The Greener Side of Banking- A conversation with Ulster Bank’s Agriculture Manager

Farming plays a huge role in our economy, and with a growing population and Brexit on the horizon, interesting and equally challenging times lie ahead from an economic, environmental and financial perspective. Ulster Bank understands how valuable farmers are, and we’re passionate about equipping our people with relevant agriculture knowledge to ensure they understand their clients’ needs and the financial requirements of their farm.

Dr Anne-Marie Butler, our Agriculture Manager, combines the perfect blend of farming and banking expertise. An ambassador for our agriculture sector, she understands the importance of educating her peers in the industry. Anne-Marie spends a great deal of time visiting client farms across the country, getting to know our farmers, their holdings and their individual financial requirements.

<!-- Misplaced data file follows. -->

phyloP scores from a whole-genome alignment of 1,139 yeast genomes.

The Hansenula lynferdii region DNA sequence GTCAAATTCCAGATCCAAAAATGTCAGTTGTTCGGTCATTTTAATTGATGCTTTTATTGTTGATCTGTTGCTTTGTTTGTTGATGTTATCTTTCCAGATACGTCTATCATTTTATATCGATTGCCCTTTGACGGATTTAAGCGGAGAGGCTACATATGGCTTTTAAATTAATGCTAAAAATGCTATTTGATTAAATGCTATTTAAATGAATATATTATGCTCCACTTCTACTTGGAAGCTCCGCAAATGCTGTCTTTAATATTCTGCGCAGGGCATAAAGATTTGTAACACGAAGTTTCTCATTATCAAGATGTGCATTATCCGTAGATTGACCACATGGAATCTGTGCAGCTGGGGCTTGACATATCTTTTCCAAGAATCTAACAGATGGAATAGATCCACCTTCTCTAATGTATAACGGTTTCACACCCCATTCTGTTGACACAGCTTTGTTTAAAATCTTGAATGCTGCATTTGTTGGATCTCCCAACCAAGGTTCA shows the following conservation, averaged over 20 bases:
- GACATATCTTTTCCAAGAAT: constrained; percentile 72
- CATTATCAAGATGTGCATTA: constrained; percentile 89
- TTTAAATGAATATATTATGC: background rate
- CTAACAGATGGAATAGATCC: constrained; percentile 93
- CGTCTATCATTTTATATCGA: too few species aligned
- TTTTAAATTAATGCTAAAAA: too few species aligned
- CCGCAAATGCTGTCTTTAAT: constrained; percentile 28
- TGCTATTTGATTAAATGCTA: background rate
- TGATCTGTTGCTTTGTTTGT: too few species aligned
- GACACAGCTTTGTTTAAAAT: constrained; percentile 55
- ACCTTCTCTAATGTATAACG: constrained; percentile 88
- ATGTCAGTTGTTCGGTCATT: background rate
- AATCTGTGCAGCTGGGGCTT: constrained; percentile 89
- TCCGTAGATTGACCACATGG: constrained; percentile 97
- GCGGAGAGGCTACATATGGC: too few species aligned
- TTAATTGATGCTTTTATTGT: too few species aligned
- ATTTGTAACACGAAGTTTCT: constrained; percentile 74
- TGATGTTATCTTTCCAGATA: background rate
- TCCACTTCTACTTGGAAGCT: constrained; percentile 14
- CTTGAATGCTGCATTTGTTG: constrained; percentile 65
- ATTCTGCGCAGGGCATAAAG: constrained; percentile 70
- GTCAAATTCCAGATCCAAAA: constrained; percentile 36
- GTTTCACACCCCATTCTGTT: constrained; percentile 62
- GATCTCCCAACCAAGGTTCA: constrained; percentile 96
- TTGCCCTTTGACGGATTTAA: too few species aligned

Hi Anne-Marie, thanks for talking to us today. Can you tell me how you came to be Ulster Bank’s Agriculture Manager?

I grew up on a tillage farm in Co. Kilkenny with a keen interest in both business and science subjects at school. I wanted to progress in both areas and the Degree programme in Agricultural Science at University College Dublin offered that pathway. I subsequently completed an undergraduate degree in Agri Business & Rural Development and a PhD in Agriculture from University College Dublin. Following my PhD completion, I was employed as the Farm Business lecturer in UCD for both undergraduate and postgraduate students. While I enjoyed lecturing and the student interaction, I was delighted to join Ulster Bank in 2008 as Agricultural Manager as it offered a wonderful blend of agriculture, finance and customer interaction.

Do you spend a lot of time on the various farms we’re involved with?